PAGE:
I produced, engineered, and gave voice to the original talking G.I. Joe, for Hasbro. So there was a little irony when, shortly after that, I was called to active duty, in 1968. Stationed at West Point, for special training I was assigned to the 1st Cavalry Division, Forward Headquarters, just outside the Cambodian border.
Compared with other wars, there weren’t as many Hollywood stars and personalities signing up with the USO to entertain the troops in Vietnam. But the sincerity and commitment to the men and women who answered the call more than made up for their fewer numbers.
Bob Hope, of course, was always there for the Sky Troopers of the Cav’, and although there was a standing contract out on his life from the North, he tried his best to get his star-studded cast to as many of the troops as possible. Just the sheer size of his show made it logistically impossible to get to the smaller forward areas. But some, of a lesser stripe, did.
George Jessel, a star from another era, didn’t forget those who served in Vietnam, but we almost forgot him. “Georgie” had a WWII Army uniform that he proudly wore (having entertained the men of that conflict) when he was on tour. On one occasion, it caused him a bit of a problem. One of the generals lent him a jeep, which he picked up at the airport when he landed, and along with two of the chorus girls from his show, he headed for Saigon. A couple of very young military police officers spotted this, shall we say, older gentleman, in a WWII uniform driving an Army general’s jeep, with two costumed young ladies, sightseeing through the streets of the South Vietnamese capital. Not having the slightest idea who this vintage entertainer was, he and his companions were promptly locked up. It was several hours before the forgotten icon was missed, sought after, and released, along with his female compatriots.
When I was alerted that he was on his way to our forward headquarters, in Phuoc Vinh, to entertain, I was worried. I was almost 30 and knew of Mr. Jessel’s fame, but the young heroes with whom I was stationed were at least a decade younger. I was afraid they’d never heard of him and his repertoire of George M. Cohan–type tunes, which were far removed from those of Janis Joplin and the Stones. We set him up on a makeshift stage with his two-piece “band,” and I held my breath, as this 71-year-old man opened with “Give My Regards to Broadway,” strutting with a mic in one hand and a cane in the other.
The ol’ vaudevillian finished his song, and there was a long silence that seemed to last forever, and then one young Horse Soldier started to slowly clap and then another until the whole audience joined in adding whistles and foot stomping: A STANDING OVATION! Maybe it was for Mr. Jessel’s talent, or it was a genuine show of gratitude from these young warriors who had been forgotten by so many, thankful that this vision, from another time, in an ancient uniform, cared enough about them that he came to belt out some tunes and share some chatter, with an energy far beyond his years. Whatever it was, for a brief period of time in a hot dusty patch of war-torn Vietnam, the old and the young became one and shared a little bit of love that neither would forget.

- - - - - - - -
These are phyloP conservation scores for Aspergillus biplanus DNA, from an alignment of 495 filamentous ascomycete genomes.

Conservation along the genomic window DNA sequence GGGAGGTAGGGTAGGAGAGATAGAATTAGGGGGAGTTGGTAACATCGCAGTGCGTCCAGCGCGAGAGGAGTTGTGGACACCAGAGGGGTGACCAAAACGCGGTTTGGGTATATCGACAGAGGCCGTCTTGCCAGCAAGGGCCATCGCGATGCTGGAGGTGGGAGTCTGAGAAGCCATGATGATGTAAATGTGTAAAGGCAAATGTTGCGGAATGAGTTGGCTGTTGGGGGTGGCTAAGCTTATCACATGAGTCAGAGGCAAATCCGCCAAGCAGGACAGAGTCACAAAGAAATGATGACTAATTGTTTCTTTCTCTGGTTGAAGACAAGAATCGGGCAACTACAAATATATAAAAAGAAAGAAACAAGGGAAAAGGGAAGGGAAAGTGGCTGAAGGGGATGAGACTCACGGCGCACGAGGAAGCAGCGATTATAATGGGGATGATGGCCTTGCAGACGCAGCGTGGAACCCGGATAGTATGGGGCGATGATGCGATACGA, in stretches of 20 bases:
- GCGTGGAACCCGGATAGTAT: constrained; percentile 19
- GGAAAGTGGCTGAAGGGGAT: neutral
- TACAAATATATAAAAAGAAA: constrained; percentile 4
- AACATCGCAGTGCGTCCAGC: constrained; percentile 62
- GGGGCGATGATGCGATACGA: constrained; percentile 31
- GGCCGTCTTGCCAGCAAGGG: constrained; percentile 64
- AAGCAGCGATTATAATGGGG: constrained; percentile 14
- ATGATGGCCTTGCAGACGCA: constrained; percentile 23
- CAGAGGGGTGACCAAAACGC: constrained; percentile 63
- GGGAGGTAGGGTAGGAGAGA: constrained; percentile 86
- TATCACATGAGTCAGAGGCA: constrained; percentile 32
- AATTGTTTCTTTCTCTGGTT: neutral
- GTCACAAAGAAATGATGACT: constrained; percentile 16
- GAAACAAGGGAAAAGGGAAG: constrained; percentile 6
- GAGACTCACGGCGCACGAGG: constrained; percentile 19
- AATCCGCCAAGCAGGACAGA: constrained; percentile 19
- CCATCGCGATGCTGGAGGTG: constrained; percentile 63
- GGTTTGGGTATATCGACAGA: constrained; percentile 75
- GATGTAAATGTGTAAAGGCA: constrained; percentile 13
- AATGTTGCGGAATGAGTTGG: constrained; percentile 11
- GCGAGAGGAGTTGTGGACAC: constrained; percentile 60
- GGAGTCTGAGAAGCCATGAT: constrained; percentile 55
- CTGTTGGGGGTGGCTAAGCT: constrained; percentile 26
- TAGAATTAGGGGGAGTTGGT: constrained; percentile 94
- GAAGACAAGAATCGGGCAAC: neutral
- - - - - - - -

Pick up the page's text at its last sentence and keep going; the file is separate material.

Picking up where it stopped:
When I could steal some down time, I’d get a grunt with a great voice and guitar, Bill Ellis, and a classical violinist, Phil Blackmar, and with the help of a few of my questionable jokes, we became a low budget “USO Group.” We’d beg a helicopter ride to one of the many forward fire bases and entertain (sometimes just a few dozen of) the 1st Team’s finest. The trick was to get on and off the Huey in seconds before the surrounding enemy mortar teams had time to rain down a barrage that they hoped would take out a chopper.
Ellis was the star of our little group, and my jokes wouldn’t play all that well in “The World,” which I later proved. But the showstopper was watching the expressions on the troopers’ faces when Phil took out his vintage violin and opened with Tchaikovsky’s Violin Concerto. No worries, the “Jessel Syndrome” was in place in spades, when these hardened soldiers, without fail, always broke into applause. Again, shared moments in time never to be forgotten.
A couple of other patriots who never forgot, and whom I was privileged to see again, years later in the states, were Connie Stevens and Sammy Davis Jr. Ms. Stevens was a regular on the Bob Hope visits. She was shooting a scene on the TV movie The Wedding Album. My wife and I were cast in a different scene, and during a break, my wife thanked Connie for the time she spent entertaining the troops, the Cavalry in particular and me. “Thank him, for me, for his service,” she said, and my wife Janis responded, “Why not thank him yourself? He’s right over there.” Kisses, hugs, and an exchange of some memories followed. When the director called Ms. Stevens to the set, she said, “You’ll have to wait, I’m talking to one of my boys.” For another ten minutes, or so, a coterie of technicians, actors, and a chastened director stood by in silence while a TV star proved that she still remembered.
Sammy Davis Jr. — who always had time for the men of the 1st Team and was a guest on the syndicated TV show my wife and I co-hosted in the mid ’70s, Corsair & Co. — showed he hadn’t forgotten by saying: “I remember the faces of those young patriots and how grateful they all were that we took the time to be with them. I could never forget them, and I hope they remember me.” George, Connie, Sammy, and maybe even Bill, Phil, and the staff sergeant who told corny jokes, I’m sure they never forgot, and I promise we’ll never forget them.
God bless us all.